Cancer is no laughing matter. And as we’ve discovered, neither is the continuing presence of COVID-19.
Yet if you happened to pass by a meeting room in a cancer center or overhear the Zoom sessions where I lead writing programs those living with cancer, laughter is something you’ll hear. Even though we’re writing about the emotional impact accompanying a cancer diagnosis, laughter is always part of our sessions. Counterintuitive perhaps, but there’s plenty of evidence to suggest that laughter is good medicine, just as Norman Cousins described in his 1979 book, Anatomy of an Illness. Cousins wasn’t the first to advocate for the healing power of laughter. Mark Twain had already done so, writing, “The human race has only one really effective weapon and that’s laughter,” he said. “The moment it arises, all our hardnesses yield, all our irritations and resentments slip away, and a sunny spirit takes their place.”
I grew up in an extended family who loved telling humorous stories and sharing laughter together. Losses were mourned, yes, but soon afterward, the funny stories that were associated with the relative were told regularly at our family holiday gatherings. And more than anything, I remember the fun of sitting among my aunts and uncles and sharing the memories and the laughter. Life became brighter; there was no time for a bad mood, and somehow, the humor seemed to bind us more closely together.
The power of laughter to help us heal is so great that some time ago, reading a 2015 issue of CURE Today Magazine, it didn’t entirely surprise me that, according to author Jeannette Moninger, many hospitals across America offer laughter programs for cancer patients, no doubt inspired by Norman Cousin’s experience and the research on laughter’s benefits. Moninger described a few:
At North Kansas City Hospital, patients can watch funny movies…Duke Medicine offers a Laugh Mobile, a rolling cart from which adult patients in oncology wards can check out humorous books and silly items like whoopee cushions and rubber chickens. And the Big Apple Circus Clown Care Program sends…clowns to 16 children’s hospitals nationwide to help put smiles on the faces of ill children…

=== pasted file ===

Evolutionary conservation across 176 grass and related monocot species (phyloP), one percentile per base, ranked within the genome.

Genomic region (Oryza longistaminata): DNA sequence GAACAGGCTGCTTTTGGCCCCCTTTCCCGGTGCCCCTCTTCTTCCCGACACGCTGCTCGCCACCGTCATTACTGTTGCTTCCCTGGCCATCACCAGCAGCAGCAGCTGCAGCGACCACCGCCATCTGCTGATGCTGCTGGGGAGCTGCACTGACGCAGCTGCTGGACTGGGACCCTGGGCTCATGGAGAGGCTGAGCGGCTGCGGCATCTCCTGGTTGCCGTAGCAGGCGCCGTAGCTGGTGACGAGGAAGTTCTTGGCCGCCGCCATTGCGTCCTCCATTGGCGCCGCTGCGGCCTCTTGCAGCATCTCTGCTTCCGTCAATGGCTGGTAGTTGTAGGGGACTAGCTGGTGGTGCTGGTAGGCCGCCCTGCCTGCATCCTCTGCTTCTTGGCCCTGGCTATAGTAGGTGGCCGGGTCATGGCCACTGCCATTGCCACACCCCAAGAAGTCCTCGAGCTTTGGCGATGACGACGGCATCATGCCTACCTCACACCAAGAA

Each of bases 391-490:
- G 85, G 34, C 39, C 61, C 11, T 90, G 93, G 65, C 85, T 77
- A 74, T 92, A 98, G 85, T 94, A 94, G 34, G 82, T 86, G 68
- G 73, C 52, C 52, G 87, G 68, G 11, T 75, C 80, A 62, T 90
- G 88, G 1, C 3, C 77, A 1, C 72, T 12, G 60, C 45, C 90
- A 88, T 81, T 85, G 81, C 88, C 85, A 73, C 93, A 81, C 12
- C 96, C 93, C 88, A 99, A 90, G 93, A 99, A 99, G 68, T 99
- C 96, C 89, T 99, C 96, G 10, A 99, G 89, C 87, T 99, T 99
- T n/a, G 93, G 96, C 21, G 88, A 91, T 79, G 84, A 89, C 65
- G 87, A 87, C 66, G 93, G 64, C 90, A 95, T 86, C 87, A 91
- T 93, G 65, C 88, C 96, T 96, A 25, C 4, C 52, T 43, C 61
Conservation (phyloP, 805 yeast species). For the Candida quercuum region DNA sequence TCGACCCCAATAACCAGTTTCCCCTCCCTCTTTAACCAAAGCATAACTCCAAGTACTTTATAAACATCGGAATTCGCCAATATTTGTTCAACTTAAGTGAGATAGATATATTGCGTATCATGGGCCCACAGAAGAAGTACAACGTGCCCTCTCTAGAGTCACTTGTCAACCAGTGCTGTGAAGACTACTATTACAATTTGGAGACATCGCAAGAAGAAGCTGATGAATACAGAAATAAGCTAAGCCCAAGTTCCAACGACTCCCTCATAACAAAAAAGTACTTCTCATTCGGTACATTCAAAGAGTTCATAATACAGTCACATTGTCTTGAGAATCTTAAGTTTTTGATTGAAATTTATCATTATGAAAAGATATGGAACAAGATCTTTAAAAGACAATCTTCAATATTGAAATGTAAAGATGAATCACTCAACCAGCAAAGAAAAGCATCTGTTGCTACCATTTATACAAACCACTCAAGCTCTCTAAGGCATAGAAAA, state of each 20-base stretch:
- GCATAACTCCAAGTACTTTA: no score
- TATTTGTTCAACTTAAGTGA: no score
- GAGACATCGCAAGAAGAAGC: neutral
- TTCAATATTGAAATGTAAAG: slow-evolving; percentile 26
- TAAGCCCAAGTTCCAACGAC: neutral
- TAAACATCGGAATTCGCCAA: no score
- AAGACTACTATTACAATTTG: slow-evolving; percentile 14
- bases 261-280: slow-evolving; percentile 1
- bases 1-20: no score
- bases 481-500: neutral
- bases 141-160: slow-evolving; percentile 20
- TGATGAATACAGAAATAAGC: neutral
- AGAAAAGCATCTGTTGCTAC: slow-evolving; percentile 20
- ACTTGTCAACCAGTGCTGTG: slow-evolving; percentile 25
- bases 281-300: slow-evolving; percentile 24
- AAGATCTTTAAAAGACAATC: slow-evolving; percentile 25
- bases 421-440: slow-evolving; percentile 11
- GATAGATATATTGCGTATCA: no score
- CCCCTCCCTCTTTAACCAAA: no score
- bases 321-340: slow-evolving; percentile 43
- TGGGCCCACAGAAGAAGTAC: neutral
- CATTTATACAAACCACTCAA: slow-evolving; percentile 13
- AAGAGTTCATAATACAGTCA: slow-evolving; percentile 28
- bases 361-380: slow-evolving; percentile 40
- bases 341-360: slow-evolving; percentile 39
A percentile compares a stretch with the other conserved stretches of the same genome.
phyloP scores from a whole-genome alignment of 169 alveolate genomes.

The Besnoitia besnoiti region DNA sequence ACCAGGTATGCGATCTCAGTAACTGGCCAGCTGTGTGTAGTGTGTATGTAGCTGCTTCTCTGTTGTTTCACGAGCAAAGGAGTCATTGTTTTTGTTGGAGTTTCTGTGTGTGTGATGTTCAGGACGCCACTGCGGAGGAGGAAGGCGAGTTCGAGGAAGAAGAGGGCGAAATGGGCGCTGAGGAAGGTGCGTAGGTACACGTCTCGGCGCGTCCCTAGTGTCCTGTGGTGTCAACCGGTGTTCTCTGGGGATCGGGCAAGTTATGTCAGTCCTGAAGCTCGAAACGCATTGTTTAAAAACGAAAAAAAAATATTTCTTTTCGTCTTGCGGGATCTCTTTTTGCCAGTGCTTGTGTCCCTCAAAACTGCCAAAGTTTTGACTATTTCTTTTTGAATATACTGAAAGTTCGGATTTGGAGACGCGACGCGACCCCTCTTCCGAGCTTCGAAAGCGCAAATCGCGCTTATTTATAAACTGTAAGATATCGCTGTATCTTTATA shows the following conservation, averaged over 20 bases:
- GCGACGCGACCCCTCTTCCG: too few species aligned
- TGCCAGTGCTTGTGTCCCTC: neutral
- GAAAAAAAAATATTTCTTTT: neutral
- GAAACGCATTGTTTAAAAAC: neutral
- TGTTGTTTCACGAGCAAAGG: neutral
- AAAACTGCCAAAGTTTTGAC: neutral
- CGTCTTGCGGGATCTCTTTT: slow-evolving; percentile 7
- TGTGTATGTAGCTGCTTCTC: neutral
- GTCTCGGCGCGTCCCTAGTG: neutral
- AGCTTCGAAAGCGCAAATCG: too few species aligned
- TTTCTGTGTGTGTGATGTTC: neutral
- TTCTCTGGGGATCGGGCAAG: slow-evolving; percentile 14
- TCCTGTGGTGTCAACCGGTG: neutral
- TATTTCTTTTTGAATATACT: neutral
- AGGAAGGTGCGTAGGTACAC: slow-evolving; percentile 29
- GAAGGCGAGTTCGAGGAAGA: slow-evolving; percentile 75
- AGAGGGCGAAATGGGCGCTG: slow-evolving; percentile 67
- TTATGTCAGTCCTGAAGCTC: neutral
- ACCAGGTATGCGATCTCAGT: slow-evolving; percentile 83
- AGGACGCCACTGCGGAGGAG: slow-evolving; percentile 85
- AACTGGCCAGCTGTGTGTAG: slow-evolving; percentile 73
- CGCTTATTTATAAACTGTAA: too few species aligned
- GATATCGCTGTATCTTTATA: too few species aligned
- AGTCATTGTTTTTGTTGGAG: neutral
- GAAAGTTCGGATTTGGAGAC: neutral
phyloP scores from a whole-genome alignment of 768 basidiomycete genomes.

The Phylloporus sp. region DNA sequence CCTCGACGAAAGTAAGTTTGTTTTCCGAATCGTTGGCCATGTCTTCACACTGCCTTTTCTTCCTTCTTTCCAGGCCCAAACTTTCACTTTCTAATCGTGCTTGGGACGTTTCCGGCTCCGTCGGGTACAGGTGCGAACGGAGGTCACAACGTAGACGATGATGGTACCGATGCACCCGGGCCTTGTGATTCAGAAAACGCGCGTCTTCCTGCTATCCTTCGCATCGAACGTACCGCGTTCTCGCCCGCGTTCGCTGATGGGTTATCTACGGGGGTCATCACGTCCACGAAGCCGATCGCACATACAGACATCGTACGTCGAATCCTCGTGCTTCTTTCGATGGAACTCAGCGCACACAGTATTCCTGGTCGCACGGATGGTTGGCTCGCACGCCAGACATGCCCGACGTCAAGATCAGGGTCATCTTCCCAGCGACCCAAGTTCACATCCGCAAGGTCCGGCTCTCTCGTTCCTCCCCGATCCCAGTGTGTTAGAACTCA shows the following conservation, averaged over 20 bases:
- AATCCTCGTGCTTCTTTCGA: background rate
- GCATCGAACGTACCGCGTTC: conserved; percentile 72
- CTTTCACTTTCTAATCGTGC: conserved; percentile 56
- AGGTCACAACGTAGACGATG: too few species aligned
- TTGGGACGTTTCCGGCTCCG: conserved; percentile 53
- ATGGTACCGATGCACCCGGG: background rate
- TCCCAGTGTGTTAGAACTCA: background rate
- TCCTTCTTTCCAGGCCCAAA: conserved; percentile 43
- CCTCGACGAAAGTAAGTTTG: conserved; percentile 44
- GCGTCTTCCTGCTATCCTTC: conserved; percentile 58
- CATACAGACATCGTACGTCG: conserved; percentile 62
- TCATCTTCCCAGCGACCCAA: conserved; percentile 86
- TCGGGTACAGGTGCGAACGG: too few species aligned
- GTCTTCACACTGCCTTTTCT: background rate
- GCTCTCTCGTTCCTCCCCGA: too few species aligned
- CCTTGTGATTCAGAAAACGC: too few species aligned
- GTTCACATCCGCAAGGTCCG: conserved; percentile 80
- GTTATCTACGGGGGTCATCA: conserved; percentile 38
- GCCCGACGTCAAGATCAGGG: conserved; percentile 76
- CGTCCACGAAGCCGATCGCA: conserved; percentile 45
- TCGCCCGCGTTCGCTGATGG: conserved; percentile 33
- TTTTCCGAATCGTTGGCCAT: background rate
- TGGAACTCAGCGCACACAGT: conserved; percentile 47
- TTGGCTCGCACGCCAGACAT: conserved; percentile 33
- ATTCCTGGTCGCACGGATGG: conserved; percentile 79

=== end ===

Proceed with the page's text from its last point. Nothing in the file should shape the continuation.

Even as far back as the 13th century, surgeons used humor to distract patients from the agony of painful medical procedures. (Given the absence of anesthesia, laughter had to be good medicine!) Those early surgeons were on to something, borne out since by many research studies since. Laugh, and not only the world laughs with you: your body releases endorphins, the “feel good hormones that function as the body’s natural painkillers,” Moninger states, “the same hormones that create the “runner’s high.” Endorphins also decrease the body’s levels of cortisol, the hormone associated with chronic stress. In fact, cortisol has a number of negative effects on our bodies, compromising our immune system, tensing up our muscles, elevating blood pressure—all of which laughter helps to counteract.
We all need a little laughter in our lives, no matter if we’re dealing with cancer or in this extended time of COVID—whether in person or, as many of us are now, on Zoom with friends and family. Laughter helps to overcome loneliness and the mild depression that many of us are combatting in these extended lockdowns. We need to laugh just as much as sometimes, we need to cry. As cancer survivor Jim Higley wrote in a 2012 issue of the magazine, Coping with Cancer, laughter became invaluable during his treatment and recovery:
…when you are raised with the gift of laughter, as I was, it can’t stay suppressed forever. It’s too powerful. Thank goodness for that. I eventually could see bits of “ha-ha” in my own life. Certainly not in the cancer, but in the mind-blowing circumstances that suddenly consumed my life. And laughing at parts of those experiences made me feel a little more alive.
The funniest part of it all was that the more I allowed myself to laugh, the more therapeutic my tears became.
(“Finding Humor in the Midst of Cancer,” Coping with Cancer, March/April 2012)
Try it. It’s good to find something—even a small thing—to smile or laugh about. Yesterday, my husband and I recalled the humorous story of my first—and last—blind date. My grandson, age 12, has decided he can cheer up his grandparents by sending us emails from Japan, filled with various memes and online games, ones I have tried and failed to win, which amuses him and, of course, me. Just the fact he has written with so many “resources” for humor counteracts the greyness of our COVID lockdown life. It’s an email full of smiles.
Find a little laughter in your life this week. Dig back into your memories this week—the fun times, when you laughed so hard, tears ran down your cheeks. Take a break from writing about and instead, try writing a little humor. (Even a medical experience can have humor at times. I was once diagnosed as having a “loose screw” after suffering swelling and pain in my forehead, where I do have a steel plate. It wasn’t a loose screw, as it turned out, just a need for taking antibiotics before dental work. But the diagnosis gave us a good laugh, helped relieve the worry and got me to another specialist for a second opinion—one who provided the solution to my forehead discomfort).
Perhaps you have a few memories of times that made you smile, even laugh aloud whenever you think about them. Write one, that funny story, and let a little “ha, ha” brighten your day.. After all, as Charlie Chaplin said, “A day without laughter is a day wasted.”